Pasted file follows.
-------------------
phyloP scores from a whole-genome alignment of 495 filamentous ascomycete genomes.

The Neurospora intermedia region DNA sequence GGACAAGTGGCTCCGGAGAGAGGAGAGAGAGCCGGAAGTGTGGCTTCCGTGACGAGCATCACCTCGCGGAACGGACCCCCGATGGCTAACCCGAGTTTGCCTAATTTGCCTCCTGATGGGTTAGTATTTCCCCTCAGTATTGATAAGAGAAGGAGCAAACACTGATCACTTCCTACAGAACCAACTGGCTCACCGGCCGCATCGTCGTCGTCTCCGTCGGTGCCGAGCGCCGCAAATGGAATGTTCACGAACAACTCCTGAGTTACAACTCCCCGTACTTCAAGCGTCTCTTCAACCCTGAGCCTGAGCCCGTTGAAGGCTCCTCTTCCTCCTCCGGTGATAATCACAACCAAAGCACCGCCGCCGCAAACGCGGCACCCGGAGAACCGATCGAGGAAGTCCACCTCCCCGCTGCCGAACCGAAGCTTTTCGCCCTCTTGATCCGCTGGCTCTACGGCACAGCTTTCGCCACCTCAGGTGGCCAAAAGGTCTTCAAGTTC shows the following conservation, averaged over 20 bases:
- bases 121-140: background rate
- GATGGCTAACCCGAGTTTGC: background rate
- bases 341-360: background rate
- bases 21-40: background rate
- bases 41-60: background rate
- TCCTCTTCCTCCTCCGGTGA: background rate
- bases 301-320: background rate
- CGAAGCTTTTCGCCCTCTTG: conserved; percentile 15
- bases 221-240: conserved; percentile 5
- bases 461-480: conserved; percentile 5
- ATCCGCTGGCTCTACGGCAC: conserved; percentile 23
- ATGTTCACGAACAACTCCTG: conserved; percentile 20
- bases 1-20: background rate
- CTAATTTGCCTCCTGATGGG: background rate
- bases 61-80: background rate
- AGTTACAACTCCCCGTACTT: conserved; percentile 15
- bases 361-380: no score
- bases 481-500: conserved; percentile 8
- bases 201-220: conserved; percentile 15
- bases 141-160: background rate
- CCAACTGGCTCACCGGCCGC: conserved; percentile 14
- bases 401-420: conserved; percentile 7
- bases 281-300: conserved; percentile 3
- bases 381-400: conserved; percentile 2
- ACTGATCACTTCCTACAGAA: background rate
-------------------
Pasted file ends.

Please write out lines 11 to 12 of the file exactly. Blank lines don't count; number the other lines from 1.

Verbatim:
- bases 221-240: conserved; percentile 5
- bases 461-480: conserved; percentile 5